Cardiac ablation

Are you doing everything you can to take care of your heart? It is by far the most important organ in the human body and it keeps us alive. A little over 700,000 Americans have a heart attack every year, and about 610,000 people die of heart disease every year which calculates to around one in every four deaths. Many heart related diseases can be remedied with cardiac surgery, but obviously we want to do everything to we can to make sure to avoid that. Here are a few pointers for how to keep your heart healthy:

1. Physical Activity – Daily physical activity is a great way to keep your heart healthy and avoid ever having to make an appointment with a cardiologist. To reap the benefits, you really only need to aim for around 30 minutes of moderate-level activity on most, if not all, days of the week. Thirty minutes a day is not much at all. If you have dogs this can be a 15 minute walk in the morning before work and a 15 minute walk when you get home. If you have a treadmill this is the same amount of time it takes to watch most week night sitcoms on television!

2. Avoid Sodium – This pointer is easier said than done seeing as sodium is in nearly all of the food that we consume. The next time you are in your pantry just take a look at the sodium count on some of your favorite foods – you may be surprised! To prevent heart disease, you should aim to consume no more than 2,400 mg of sodium a day. If you can stay under 1,500 mg per day that is even better! Remember this the next time you are cooking and maybe try to use a different seasoning other than salt. That extra salty potato chip isn’t worth having cardiac surgery.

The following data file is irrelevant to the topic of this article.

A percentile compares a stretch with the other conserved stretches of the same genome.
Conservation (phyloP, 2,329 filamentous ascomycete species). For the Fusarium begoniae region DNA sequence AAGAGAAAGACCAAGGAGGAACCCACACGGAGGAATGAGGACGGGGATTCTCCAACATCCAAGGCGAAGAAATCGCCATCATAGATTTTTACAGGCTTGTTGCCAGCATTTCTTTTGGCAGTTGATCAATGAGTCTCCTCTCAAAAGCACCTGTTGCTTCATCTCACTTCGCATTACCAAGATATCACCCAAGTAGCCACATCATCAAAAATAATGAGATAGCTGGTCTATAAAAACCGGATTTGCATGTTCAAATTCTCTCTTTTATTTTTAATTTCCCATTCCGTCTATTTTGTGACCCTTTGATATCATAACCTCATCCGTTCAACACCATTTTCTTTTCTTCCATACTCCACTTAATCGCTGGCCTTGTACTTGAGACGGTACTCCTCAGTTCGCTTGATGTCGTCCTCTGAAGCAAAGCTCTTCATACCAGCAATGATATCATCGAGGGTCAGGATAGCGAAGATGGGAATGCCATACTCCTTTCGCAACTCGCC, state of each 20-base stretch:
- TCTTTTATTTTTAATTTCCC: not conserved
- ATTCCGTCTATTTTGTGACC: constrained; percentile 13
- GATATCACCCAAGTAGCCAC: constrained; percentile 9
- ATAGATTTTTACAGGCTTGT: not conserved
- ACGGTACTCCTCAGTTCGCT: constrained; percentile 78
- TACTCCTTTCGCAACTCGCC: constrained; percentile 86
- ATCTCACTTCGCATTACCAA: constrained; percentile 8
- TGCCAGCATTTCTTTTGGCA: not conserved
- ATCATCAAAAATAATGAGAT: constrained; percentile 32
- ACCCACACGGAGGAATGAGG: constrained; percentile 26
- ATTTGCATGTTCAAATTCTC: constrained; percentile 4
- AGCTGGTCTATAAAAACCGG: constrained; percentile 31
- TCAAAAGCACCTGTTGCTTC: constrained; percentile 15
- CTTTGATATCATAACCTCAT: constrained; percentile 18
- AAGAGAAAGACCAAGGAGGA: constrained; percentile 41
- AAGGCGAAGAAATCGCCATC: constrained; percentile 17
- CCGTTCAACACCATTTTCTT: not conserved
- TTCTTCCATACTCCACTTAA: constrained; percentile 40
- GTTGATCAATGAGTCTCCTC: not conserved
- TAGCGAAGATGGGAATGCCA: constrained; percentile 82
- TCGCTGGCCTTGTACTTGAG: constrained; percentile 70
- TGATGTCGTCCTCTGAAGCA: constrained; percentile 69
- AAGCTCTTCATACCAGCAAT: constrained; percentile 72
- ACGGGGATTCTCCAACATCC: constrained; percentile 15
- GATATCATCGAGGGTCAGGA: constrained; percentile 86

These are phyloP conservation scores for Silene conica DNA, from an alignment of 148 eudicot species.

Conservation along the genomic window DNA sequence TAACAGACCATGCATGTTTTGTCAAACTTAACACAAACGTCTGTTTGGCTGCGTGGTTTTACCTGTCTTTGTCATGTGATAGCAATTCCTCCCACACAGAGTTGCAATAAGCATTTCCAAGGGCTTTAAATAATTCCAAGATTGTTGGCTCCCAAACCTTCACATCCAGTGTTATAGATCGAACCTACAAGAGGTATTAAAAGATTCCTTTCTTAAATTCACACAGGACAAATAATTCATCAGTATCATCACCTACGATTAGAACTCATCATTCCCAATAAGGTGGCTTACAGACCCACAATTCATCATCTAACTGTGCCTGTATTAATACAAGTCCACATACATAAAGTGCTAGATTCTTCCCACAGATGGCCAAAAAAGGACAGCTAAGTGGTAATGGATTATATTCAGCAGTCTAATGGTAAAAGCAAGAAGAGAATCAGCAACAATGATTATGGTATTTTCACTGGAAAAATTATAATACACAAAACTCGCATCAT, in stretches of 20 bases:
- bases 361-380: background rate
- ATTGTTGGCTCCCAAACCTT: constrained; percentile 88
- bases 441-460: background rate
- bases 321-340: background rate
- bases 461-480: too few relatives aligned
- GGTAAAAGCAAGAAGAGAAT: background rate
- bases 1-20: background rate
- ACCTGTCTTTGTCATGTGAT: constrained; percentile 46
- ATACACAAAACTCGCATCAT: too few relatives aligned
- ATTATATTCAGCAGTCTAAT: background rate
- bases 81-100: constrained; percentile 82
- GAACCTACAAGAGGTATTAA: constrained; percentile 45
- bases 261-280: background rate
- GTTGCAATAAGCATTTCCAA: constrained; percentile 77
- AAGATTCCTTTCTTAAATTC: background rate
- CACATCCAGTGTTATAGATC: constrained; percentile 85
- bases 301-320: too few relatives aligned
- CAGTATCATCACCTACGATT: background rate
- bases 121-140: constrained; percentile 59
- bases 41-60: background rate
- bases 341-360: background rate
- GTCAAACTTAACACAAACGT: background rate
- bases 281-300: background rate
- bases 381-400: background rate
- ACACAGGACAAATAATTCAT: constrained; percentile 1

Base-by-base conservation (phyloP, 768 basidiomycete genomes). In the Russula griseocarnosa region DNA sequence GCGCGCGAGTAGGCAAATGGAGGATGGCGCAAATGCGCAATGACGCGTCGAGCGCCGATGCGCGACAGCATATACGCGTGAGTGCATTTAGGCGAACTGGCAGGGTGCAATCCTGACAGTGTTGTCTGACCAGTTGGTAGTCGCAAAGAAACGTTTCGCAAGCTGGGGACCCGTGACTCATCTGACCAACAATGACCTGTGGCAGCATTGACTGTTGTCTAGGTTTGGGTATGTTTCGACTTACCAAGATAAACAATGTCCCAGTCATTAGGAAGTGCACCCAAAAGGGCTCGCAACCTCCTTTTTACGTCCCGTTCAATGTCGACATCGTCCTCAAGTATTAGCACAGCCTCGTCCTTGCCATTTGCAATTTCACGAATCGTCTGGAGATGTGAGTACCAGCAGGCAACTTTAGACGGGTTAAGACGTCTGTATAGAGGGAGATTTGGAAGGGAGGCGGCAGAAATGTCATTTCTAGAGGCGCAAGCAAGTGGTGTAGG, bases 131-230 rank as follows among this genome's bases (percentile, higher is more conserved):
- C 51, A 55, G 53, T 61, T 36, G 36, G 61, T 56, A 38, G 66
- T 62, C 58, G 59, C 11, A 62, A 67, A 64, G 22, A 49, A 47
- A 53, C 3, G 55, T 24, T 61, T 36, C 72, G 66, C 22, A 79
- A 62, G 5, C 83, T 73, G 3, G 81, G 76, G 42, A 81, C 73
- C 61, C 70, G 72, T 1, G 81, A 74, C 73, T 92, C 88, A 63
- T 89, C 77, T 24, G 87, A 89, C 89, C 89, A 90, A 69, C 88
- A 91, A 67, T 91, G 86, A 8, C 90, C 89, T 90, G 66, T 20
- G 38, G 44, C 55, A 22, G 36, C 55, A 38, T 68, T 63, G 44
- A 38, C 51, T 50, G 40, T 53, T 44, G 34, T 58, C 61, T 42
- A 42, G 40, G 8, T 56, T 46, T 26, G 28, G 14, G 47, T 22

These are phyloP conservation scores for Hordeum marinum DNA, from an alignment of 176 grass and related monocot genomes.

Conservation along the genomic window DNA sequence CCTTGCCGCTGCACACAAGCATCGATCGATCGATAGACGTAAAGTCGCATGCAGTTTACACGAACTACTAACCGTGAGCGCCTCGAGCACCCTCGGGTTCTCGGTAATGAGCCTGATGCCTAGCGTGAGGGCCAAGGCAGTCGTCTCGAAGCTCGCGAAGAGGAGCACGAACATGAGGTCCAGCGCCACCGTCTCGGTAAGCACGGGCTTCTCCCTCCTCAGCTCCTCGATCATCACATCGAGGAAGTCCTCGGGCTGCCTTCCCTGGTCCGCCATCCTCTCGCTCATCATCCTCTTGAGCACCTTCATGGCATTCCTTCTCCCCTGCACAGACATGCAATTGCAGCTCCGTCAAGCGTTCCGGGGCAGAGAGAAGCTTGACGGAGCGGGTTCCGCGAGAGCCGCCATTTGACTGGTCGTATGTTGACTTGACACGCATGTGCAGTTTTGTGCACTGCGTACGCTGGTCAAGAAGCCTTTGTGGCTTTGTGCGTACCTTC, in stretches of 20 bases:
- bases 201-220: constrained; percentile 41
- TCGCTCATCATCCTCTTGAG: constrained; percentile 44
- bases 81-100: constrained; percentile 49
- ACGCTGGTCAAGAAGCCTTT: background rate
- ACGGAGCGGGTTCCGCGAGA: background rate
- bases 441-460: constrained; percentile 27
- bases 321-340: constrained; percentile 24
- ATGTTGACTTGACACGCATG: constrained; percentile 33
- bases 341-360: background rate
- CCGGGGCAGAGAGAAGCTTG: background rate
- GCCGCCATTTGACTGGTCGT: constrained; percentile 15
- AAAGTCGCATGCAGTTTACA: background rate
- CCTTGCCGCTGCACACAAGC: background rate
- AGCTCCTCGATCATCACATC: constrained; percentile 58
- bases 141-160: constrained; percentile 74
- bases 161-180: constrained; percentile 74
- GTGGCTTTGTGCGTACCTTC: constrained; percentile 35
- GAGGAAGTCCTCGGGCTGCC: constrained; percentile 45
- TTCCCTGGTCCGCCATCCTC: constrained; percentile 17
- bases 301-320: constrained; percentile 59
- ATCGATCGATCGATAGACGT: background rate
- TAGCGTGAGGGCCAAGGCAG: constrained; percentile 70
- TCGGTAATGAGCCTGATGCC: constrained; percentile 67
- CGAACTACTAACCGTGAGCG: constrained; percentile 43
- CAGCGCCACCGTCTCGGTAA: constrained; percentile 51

3. Eat Right – Another way to increase your heart health and avoid eventual cardiac surgery is to change your diet to include heart healthy foods. The good news is that some of the most delicious foods are good for your heart! One example is fish that is high in Omega-3s like salmon, tuna, or trout. Some other heart healthy are nuts, berries, oatmeal, tomatoes, legumes, and dark green leafy vegetables like spinach and kale.

These are three tips that any heart specialist would recommend, but they will also tell you that sometimes cardiac surgery is necessary even for individuals who practice all three of these. Sometimes heart failure depends more on genetics than anything else so if someone in your immediate family has struggled with heart disease in the past you may want to let your primary care physician know. Avoiding cardiac surgery starts with you; remember to get in 30 minutes of physical activity every day, avoid sodium, and eat right!